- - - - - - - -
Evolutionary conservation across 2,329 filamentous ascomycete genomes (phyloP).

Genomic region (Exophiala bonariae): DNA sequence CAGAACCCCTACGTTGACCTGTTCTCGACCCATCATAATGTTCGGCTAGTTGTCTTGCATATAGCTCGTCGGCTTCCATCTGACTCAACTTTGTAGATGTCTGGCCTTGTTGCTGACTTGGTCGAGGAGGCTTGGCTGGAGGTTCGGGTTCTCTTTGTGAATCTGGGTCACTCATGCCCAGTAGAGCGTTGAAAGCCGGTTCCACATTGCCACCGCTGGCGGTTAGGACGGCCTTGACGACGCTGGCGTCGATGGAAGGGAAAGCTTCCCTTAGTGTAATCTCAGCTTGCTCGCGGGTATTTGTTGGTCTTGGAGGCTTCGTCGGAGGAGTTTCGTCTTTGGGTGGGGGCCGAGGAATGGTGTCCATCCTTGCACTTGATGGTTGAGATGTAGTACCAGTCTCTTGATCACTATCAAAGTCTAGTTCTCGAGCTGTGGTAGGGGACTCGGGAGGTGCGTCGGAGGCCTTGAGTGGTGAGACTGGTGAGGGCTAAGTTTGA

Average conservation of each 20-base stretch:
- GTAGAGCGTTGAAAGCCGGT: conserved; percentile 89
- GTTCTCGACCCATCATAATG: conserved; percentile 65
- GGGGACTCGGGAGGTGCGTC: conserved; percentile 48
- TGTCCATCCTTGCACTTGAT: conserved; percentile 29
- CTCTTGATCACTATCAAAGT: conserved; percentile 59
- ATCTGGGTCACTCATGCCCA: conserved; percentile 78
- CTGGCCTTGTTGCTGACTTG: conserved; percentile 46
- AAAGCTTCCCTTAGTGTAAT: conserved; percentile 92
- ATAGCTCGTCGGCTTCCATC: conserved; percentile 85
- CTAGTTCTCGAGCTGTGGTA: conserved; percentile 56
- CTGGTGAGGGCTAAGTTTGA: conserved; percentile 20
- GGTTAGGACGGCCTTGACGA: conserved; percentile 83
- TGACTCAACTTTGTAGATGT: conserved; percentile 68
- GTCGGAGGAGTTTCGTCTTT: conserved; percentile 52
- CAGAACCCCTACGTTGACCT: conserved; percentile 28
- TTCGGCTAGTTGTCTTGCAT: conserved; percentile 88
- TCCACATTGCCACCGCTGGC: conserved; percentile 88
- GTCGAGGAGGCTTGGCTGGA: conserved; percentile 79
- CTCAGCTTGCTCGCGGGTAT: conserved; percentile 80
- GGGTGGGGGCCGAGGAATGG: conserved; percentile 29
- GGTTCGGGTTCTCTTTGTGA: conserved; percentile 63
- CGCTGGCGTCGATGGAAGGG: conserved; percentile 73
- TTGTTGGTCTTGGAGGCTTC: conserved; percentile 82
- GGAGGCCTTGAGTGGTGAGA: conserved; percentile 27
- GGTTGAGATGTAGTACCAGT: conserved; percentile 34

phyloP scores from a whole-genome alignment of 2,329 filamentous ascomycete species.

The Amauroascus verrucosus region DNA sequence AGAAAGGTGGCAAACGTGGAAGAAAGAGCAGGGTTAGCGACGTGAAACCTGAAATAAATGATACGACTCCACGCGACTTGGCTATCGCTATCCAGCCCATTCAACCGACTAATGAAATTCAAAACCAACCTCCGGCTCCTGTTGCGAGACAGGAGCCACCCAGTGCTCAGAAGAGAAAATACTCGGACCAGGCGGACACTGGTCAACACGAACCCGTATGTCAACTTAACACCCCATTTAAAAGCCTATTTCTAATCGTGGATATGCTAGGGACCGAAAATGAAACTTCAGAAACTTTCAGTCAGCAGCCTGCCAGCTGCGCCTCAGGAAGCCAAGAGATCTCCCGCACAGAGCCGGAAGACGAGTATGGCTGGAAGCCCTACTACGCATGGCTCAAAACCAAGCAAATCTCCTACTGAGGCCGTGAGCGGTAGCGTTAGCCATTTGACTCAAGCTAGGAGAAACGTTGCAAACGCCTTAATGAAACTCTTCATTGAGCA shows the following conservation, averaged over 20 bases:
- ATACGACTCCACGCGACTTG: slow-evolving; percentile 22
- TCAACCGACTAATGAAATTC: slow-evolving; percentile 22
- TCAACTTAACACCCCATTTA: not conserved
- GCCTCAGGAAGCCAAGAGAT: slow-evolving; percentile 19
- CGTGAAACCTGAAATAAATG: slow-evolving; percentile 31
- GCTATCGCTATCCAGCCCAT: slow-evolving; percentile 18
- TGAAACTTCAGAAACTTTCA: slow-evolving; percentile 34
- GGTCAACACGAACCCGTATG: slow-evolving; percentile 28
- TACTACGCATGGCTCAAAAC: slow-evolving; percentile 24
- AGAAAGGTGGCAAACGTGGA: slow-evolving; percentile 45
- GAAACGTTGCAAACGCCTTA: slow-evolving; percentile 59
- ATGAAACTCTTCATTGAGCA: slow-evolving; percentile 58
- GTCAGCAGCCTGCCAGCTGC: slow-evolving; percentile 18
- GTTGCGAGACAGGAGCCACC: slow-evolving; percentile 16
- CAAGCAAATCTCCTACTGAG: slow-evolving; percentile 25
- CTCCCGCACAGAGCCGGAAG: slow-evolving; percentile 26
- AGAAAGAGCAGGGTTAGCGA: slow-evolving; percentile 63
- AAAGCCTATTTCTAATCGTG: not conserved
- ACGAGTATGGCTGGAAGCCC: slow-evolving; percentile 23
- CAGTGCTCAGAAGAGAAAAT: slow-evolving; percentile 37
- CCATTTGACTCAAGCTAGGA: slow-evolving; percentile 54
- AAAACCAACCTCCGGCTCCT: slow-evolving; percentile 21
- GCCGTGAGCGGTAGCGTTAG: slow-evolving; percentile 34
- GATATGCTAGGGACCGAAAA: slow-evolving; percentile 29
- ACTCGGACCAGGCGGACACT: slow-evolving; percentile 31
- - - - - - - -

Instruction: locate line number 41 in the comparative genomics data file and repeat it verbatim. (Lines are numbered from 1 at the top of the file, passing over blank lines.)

- GAAACGTTGCAAACGCCTTA: slow-evolving; percentile 59